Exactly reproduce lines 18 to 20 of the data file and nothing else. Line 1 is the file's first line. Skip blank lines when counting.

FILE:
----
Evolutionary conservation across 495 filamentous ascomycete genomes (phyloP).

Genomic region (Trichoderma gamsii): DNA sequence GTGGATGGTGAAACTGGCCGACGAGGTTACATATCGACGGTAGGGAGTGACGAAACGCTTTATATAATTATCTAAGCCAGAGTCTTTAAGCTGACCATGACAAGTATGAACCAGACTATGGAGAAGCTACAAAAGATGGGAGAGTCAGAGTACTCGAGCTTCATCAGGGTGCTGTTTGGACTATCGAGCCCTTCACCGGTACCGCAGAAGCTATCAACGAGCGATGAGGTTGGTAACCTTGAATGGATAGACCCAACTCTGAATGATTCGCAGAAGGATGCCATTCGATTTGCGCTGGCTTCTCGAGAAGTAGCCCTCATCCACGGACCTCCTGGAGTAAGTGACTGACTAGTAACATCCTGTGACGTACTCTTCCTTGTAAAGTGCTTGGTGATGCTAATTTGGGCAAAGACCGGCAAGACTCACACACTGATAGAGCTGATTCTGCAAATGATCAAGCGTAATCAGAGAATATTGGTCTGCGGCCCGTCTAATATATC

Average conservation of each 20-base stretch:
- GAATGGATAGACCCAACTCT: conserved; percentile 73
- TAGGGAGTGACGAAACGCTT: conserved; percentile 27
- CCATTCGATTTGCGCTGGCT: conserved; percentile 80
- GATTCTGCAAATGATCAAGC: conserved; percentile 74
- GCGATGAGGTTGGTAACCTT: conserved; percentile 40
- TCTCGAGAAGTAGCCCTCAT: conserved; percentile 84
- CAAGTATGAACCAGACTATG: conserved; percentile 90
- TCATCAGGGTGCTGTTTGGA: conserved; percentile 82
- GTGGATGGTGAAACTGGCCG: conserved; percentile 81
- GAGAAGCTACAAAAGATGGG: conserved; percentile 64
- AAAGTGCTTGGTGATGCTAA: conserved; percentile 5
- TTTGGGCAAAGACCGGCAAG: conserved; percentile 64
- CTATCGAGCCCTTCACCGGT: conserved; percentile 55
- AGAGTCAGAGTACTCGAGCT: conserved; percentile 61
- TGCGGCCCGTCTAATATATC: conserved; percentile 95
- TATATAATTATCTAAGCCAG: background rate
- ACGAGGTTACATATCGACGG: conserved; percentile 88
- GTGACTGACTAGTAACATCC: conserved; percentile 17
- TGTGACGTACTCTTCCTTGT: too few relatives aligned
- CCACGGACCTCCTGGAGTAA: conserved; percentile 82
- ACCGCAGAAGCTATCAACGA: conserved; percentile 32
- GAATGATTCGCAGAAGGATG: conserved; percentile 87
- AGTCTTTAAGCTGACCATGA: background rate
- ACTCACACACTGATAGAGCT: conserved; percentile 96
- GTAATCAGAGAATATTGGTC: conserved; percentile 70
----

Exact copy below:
- TGCGGCCCGTCTAATATATC: conserved; percentile 95
- TATATAATTATCTAAGCCAG: background rate
- ACGAGGTTACATATCGACGG: conserved; percentile 88